THC is stored in the body’s fat cells and can take about a month to leave your system entirely. However, depending on the individual—and a variety of factors like the amount of product consumed, weight, sex, etc. that can influence tolerance—this period of time could be shorter or longer. If lower THC tolerance is your goal, check out these five ways that you can speed up the process.
Most are familiar with this tried-and-true method—the tolerance break, or “T break” for short. A tolerance break involves taking a week or two off from consuming any cannabis products in order to lower your tolerance through abstinence.
As mentioned previously, regularly consuming cannabis can reduce the CB1 receptors found throughout the ECS. In one study from 2011, researchers found that CB1 receptors could recover after a period of time. The study states, “We found decreased CB1 receptor binding in subjects who had smoked large amounts of cannabis daily for years. Even in these heavy smokers, binding returned to normal levels in most regions after ~4 weeks of abstinence.”
So, how long should a tolerance break from cannabis be? Again, everyone is different, so the best way to assess this is by experimenting. Try abstaining from smoking or consuming any cannabis products for several days to one week and observe the results when you resume consumption. If this period of time proves to be too short, try a tolerance break of a couple of weeks until you find a length of time that adequately suits you.
Alternatively, reducing consumption is another great way to lower your tolerance if complete abstinence is unappealing or not an option for you due to medicinal needs. This can be accomplished in two different ways, the first being microdosing. Microdosing is consuming smaller amounts of THC (generally less than 10 milligrams) to feel mild effects.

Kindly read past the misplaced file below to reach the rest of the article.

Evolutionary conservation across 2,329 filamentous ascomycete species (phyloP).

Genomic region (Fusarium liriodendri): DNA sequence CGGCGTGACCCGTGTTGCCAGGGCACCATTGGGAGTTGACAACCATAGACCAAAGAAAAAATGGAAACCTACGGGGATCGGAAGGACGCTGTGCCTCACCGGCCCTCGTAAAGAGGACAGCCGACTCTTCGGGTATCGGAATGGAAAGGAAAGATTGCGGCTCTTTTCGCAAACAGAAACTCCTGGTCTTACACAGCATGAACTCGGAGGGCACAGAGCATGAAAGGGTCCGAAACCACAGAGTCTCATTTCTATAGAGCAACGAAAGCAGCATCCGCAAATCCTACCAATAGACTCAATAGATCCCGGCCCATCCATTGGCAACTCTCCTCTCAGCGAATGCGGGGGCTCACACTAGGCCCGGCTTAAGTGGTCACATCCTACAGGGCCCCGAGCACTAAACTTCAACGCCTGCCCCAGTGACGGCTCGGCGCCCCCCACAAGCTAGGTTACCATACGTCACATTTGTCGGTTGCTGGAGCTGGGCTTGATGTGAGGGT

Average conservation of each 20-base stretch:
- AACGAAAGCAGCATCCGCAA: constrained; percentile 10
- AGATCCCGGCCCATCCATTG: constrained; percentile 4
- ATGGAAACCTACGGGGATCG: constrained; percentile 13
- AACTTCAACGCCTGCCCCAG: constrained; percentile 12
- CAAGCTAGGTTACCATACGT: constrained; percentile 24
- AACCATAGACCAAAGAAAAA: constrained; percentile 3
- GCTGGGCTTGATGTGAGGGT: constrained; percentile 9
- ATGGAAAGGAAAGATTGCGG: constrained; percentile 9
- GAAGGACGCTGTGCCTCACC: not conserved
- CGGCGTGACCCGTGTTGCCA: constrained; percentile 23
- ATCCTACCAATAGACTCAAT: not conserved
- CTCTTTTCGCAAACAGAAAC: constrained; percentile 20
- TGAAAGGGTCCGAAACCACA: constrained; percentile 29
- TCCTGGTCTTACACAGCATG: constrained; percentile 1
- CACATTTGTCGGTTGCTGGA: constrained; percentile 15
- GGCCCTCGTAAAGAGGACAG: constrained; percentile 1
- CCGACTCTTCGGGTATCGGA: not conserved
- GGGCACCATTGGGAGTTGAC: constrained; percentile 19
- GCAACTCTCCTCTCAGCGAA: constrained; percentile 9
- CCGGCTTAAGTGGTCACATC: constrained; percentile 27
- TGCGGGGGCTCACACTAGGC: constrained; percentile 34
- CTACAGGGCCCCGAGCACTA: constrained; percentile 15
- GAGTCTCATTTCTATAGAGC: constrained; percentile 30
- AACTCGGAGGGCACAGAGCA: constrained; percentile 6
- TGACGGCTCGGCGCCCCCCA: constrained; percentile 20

Instead of decreasing the amount of cannabis consumed, you can also decrease the frequency that you consume. In other words, if you smoke every day, try smoking every other day. If you smoke three times a day, try smoking once a day. Small steps can go a long way.
It’s important to observe results and adjust accordingly. For example, if you are a medical cannabis patient using THC to treat a condition, it’s very important to discuss any consumption reduction with your doctor and/or cannabis coach in order to create a plan that still offers symptom relief.
Switching to cannabis products with less THC and more CBD is also an option. Our bodies react to cannabidiol (CBD) and THC differently, so a product with a new cannabinoid ratio could be just what you need. On top of the fact that CBD is recognized by the body as a different cannabinoid than THC, CBD doesn’t reduce CB1 receptors in the body like THC does. This means that high-CBD products won’t have nearly as much of an impact on your tolerance.